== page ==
A tractor beam of sorts is in the works. That tiny prick of light you see above is a speck of diamond dust trapped in the grip of a laser beam. Researchers are on their way to understanding macro and quantum physics.

The researchers at the University of Rochester have submitted a paper for publication to the journal Optics Letters to describe that they were successful at capturing, levitating and holding diamond nanoparticles as small as 100 nm.

Led by Nick Vamivakas, the researchers used laser trapping techniques using a highly concentrated laser beam that exerts an attractive or repulsive force against a dielectric nanoparticle. This is the first experiment to successfully pick up diamonds.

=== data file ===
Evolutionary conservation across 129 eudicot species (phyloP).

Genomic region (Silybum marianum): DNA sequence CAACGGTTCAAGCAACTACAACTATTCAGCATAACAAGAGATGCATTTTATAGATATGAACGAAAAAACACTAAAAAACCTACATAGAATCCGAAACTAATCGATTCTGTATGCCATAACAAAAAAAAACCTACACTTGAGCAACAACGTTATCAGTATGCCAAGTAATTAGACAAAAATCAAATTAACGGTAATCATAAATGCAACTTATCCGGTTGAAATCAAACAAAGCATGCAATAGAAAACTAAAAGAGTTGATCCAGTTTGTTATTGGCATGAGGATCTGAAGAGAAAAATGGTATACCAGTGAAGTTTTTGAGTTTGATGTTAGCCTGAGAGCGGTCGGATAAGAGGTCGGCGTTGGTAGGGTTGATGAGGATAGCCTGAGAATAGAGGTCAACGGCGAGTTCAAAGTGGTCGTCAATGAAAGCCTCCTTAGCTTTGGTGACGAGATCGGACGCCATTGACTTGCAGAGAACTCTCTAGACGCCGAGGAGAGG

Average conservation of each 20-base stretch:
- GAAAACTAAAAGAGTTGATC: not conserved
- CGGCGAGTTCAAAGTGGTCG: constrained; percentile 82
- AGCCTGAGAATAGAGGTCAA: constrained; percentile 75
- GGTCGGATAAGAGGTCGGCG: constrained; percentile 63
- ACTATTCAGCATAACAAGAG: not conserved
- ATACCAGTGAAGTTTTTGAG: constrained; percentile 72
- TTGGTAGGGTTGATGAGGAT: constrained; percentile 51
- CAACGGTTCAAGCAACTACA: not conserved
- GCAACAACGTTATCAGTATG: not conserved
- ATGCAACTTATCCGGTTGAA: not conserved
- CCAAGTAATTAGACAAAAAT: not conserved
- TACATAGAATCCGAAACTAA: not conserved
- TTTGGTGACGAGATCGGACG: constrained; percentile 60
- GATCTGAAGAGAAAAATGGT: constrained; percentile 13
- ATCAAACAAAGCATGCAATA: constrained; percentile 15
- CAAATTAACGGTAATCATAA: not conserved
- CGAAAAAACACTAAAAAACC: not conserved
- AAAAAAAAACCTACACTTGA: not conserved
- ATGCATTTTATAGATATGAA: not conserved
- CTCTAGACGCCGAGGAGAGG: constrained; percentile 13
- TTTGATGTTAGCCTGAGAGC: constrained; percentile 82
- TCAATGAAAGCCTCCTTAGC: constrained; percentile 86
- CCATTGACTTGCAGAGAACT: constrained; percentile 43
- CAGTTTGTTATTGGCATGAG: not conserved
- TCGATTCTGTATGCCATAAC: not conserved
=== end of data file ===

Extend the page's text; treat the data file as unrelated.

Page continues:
The light emitted by the nanodiamonds is due to photoluminescence. The defects inside the nanodiamonds absorb photons from the second laser – not the one that is trapping the diamonds – which excites the system and changes the spin. The system then relaxes and other photons are emitted. This process is also known as optical pumping.
The whole experiment involved spraying an aerosolized nanodiamond dust solution into a 10 inch cubic box.

Building upon this success, Vamivakas' team hopes to apply the technology towards nano sensory equipment to explain some of physic's most fundamental conundrums. [University of Rochester via R&D Mag]